Rental car, hotel reservations, and lunch at a Waffle House: $472.83

Ticket for Section 12B, Row 3, Seat 5, purchased through Stubhub: $107.44

Standing in The Shoe for the first time in my life, screaming my face off with 108,364 other fans of the team I have worshipped since the womb: Priceless

Wednesday, September 24, 2014


I know I've said in the past that when I decide to pass on I would like to have my remains donated to science, or to a museum, or to the back shelves in the frozen closet of a mediocre community college that doesn't have the budget to pay for the development of their Anatomy program. So let it be written, so let it be done. When my time on this Earth runs out, whether that is next week, in six months, or in the year 2050, I have always stated that I wish to donate this fine physical specimen of mine to science, rather than take out a $13,000 loan just to have my body shoveled six feet under.

I supplement that statement with the topic that for the past few years the nickname I have been anointed with has been "Bear". Not a unique or flamboyant, or peculiar nickname by any means, just Bear. Don't ask where this epithet came from because no, there is not some hilarious story about that one time at band camp where it originated, and please don't ask Keith Tronic or The Rhinestone Cowboy of its creation. I'm just Bear. Plain and simple.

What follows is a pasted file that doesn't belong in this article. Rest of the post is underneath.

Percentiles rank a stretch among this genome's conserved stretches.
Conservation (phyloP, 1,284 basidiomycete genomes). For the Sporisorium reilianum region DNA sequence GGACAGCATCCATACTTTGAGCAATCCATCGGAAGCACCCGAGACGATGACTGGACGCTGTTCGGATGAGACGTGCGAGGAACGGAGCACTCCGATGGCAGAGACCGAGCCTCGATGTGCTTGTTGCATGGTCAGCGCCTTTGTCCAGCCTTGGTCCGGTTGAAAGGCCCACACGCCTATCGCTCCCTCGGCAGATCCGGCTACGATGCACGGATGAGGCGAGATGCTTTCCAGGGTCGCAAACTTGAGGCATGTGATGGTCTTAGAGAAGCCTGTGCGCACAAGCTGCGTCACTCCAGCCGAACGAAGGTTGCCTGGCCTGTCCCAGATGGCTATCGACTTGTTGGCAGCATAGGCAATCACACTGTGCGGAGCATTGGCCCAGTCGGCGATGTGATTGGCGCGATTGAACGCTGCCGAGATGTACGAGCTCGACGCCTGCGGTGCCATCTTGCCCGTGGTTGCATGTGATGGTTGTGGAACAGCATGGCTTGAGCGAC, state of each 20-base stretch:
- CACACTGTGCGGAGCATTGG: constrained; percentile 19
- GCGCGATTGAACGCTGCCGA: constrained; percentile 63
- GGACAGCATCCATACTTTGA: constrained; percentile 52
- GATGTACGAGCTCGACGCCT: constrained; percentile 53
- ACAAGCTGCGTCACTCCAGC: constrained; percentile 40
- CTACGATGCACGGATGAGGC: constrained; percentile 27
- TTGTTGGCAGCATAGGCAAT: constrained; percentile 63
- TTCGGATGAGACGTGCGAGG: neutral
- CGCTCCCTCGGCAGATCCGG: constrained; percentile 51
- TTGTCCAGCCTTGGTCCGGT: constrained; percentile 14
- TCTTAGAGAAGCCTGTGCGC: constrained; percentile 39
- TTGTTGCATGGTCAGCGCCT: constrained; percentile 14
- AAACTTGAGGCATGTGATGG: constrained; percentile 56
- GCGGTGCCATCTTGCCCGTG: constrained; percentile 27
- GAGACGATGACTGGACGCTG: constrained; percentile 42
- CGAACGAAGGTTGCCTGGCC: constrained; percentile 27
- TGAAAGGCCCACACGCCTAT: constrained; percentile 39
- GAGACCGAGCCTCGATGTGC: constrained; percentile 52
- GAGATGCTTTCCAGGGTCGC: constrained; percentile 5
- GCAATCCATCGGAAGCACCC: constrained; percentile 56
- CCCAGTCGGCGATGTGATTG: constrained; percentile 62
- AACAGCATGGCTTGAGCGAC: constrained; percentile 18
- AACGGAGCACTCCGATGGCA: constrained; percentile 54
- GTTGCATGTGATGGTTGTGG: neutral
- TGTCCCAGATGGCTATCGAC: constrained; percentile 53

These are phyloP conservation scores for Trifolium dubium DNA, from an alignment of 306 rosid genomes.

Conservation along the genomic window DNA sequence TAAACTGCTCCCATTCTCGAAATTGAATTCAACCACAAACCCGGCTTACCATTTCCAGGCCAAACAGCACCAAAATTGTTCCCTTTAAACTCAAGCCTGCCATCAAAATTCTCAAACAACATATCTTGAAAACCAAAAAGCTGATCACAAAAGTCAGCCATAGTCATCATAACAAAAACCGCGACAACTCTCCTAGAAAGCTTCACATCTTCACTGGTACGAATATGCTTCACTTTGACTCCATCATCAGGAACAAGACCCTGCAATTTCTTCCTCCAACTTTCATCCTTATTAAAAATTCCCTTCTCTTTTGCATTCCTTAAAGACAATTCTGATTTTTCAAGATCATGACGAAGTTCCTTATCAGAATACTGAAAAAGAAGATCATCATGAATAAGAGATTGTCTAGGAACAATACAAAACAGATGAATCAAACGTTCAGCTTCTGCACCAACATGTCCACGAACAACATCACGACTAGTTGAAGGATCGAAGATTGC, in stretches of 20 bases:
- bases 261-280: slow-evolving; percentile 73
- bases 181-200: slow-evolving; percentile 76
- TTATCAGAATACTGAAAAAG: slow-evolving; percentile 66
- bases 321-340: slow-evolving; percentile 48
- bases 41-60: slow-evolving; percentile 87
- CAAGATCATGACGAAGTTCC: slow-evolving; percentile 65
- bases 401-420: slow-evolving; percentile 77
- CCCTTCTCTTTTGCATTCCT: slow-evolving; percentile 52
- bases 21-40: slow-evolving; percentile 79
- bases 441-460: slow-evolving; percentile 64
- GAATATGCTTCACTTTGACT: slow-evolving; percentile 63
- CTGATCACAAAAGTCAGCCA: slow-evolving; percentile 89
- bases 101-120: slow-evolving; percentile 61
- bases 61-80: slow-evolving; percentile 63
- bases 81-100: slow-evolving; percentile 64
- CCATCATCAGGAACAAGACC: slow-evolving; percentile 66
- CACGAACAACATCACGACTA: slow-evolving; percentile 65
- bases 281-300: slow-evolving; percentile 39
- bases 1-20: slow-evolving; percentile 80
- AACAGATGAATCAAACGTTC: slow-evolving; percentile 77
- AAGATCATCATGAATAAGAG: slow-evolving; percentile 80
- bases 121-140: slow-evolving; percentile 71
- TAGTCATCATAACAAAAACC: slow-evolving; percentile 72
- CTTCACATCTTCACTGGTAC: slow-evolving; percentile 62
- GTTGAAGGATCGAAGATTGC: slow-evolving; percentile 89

With that being said, I think my postmortem plans have now been altered since a friend e-mailed me this photograph. And so, from here on out I would like the world to remember that when I pass on, to please find this 12-foot tall statue of a Grizzly and lay my remains upon his arms. At that point, I believe I will finally be able to rest in peace. 

Sunday, September 21, 2014

I'm With Stupid

When I was 16 years old a pretty girl in my choir class named Sara Stevenson picked me up for an afternoon of snowmobiling on her family ranch. In the midst of our winter festivities/semi-flirtatious extravaganza, I saw a pair of kids who were sledding down the hill on her property. “Let’s go give them a drive-by snowballing.” I said as we packed our gloves for a winter version of violence. Staring down the ten-year olds holding toboggans, we threw our snowballs at them, and then I revved the engine of our Polaris stallion a little too much, which in turn bucked us both off the back. From that point the snowmobile made its trek down the slopes at a breakneck speed, only to hit a jump at the base of the hill and launch itself into a 15-foot pine tree. Needless to say, Sara Stevenson and I never had a second date.